The Illusion of Control

I am thrilled that I started the summer off by trading guest posts with Navarre Overton, blogger at Raising Revolution. Here is her guest post for me, all about the ways we can teach, rather than control, our children. I hope you enjoy her parenting insights as much as I do!

 

When I first became a parent I thought I would be able to keep my child under control. In fact, I thought that keeping him under control was what defined parenthood. So, when my he had his first tantrum in the checkout lane because he wanted some of the (in)conveniently placed candy next to the register, I was mortified. I felt like I failed motherhood, big time.

That was around 14 years ago. Now that my third child has begun to dramatically tell me about all the things she wants but can’t have without a care in the world for who is watching, I can clearly see the differences in my reactions to public meltdowns. I no longer am embarrassed by them and instead just let them take their course. Most of the time I am the calm peaceful parent I always wanted to be.

It took awhile for me to get here. It wasn’t until my two oldest were tweens that I realized that the control over your children is only an illusion. It is during these years that your children will assert their independence with the tenacity of a toddler, but without the limits of complete dependence. They will insist on making their own choices about everything with the knowledge that even as their parent you have very little control over their behavior. It’s a combination ripe for power struggles.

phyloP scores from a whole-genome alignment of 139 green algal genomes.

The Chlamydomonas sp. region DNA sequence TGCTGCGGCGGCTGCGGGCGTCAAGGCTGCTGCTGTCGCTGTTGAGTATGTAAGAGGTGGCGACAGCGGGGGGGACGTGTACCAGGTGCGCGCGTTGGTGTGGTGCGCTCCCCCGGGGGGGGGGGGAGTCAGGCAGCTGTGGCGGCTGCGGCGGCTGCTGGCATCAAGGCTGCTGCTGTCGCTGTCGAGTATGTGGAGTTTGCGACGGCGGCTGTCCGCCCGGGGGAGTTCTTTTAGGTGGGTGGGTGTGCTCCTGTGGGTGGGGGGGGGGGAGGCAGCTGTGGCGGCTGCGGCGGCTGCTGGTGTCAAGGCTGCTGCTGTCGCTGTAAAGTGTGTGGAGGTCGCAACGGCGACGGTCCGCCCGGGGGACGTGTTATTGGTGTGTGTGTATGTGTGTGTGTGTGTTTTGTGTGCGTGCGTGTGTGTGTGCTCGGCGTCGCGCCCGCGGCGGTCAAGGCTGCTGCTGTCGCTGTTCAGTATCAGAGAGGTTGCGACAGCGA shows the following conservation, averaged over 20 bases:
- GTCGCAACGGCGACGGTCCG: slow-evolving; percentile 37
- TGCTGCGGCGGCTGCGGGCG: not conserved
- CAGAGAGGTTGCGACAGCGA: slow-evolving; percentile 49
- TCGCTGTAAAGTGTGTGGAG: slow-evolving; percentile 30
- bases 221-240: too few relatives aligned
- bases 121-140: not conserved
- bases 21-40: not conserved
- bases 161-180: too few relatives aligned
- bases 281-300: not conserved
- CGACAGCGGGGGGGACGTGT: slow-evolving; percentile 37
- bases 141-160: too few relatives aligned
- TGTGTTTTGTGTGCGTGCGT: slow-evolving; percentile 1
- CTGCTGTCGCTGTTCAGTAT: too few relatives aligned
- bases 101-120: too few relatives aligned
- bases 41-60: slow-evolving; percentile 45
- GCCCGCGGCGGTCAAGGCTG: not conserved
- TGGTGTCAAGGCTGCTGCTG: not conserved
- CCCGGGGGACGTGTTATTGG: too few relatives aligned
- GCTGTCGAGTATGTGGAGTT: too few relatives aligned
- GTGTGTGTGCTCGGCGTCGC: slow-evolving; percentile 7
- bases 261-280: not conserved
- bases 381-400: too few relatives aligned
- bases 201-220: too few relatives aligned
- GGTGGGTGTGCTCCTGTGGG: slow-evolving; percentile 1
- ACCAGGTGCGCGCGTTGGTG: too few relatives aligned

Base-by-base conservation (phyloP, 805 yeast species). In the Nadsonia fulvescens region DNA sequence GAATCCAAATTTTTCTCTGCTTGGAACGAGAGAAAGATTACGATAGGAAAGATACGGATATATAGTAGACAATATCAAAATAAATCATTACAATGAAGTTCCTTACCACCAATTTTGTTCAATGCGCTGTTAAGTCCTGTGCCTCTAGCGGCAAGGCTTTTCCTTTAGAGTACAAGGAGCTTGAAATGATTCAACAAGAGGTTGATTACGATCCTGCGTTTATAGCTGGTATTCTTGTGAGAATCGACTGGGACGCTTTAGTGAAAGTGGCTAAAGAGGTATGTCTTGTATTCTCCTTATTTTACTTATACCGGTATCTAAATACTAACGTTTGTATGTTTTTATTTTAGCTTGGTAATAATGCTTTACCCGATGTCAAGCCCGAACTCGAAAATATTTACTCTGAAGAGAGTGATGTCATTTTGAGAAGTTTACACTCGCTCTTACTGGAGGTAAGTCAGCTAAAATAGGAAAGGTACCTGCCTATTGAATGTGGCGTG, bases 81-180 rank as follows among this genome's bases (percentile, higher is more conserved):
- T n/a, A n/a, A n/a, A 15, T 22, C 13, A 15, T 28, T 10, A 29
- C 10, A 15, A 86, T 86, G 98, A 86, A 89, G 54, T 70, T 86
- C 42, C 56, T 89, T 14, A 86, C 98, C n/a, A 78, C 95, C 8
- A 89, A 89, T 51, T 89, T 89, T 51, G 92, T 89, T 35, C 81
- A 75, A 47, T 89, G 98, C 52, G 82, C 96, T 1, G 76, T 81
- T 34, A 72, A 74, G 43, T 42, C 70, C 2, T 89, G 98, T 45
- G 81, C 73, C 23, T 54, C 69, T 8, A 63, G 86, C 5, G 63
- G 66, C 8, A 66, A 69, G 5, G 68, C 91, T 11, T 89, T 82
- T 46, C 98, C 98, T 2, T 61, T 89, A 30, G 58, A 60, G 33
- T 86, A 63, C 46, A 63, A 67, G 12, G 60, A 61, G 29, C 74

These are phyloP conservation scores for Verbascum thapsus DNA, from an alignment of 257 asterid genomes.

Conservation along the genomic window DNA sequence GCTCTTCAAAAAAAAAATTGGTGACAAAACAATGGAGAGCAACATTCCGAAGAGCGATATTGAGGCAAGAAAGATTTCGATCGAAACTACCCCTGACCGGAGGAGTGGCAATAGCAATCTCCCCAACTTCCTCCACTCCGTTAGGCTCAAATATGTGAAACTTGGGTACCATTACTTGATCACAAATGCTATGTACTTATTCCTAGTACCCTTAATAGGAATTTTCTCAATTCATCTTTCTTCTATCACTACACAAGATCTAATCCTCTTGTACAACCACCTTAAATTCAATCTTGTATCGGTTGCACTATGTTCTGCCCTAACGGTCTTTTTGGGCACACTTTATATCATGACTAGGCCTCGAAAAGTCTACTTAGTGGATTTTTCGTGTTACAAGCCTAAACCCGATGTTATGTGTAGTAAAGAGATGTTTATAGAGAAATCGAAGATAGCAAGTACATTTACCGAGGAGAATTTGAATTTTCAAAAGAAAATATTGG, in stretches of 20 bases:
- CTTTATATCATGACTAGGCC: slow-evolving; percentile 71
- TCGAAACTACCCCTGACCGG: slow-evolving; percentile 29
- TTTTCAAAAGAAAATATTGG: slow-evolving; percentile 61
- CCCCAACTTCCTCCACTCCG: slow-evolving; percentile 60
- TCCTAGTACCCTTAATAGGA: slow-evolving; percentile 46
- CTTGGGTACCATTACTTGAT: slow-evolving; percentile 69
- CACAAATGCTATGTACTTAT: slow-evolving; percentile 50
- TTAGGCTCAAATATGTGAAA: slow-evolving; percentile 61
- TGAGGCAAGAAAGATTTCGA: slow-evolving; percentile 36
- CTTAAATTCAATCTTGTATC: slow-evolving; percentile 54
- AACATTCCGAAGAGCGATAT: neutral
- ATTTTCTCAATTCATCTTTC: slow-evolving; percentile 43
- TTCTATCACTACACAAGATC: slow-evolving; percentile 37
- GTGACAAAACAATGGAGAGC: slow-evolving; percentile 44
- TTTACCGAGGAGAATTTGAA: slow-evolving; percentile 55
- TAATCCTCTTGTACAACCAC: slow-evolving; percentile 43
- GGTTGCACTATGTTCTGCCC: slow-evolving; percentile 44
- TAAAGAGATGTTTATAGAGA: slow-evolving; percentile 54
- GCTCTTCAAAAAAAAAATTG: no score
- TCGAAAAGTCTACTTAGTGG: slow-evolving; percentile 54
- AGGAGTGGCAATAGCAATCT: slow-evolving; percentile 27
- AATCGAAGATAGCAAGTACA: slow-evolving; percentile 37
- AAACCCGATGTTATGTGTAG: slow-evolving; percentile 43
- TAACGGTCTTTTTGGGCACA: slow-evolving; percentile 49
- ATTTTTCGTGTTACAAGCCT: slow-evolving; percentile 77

guestpostI had to let go of the illusion of control as well as the desire to control or my house was going to be filled with the sound of slamming doors and screaming seven days a week. And because of the constant power struggles I wouldn’t be in a very good position to help my kids become decent adults.

But simply realizing this wasn’t enough, I had to replace my old philosophy with a new one. I needed to know in advance what I was going to do when my children test limits or I would just go back to trying to force my will upon them, either by yelling or punishing.

So, if a parent’s job isn’t to control their children then what is it?

To Motivate their kids to do all the things they need to do but don’t necessarily want to do.

Whether you yell or talk, discipline or punish, use rewards or praise, you’re really usually doing the same thing: trying to give your kids a reason to behave a way you want them to but yet they don’t want to. More simply put, you’re trying to motivate them.

The problem with some forms of motivation is that they rely heavily on artificial external rewards or punishments. If you want your kids to make good life choices, even when you aren’t around to give them a sticker, then you need to help them find internal motivation to do so.

So, what do I do when my toddler is pulling no the dog’s tail and I want her to stop? I give her a reason she can carry with her throughout her life to be gentle to animals. So, instead of screaming, “STOP!” I show her how much the dog likes it when you rub her belly, or scratch behind her ears.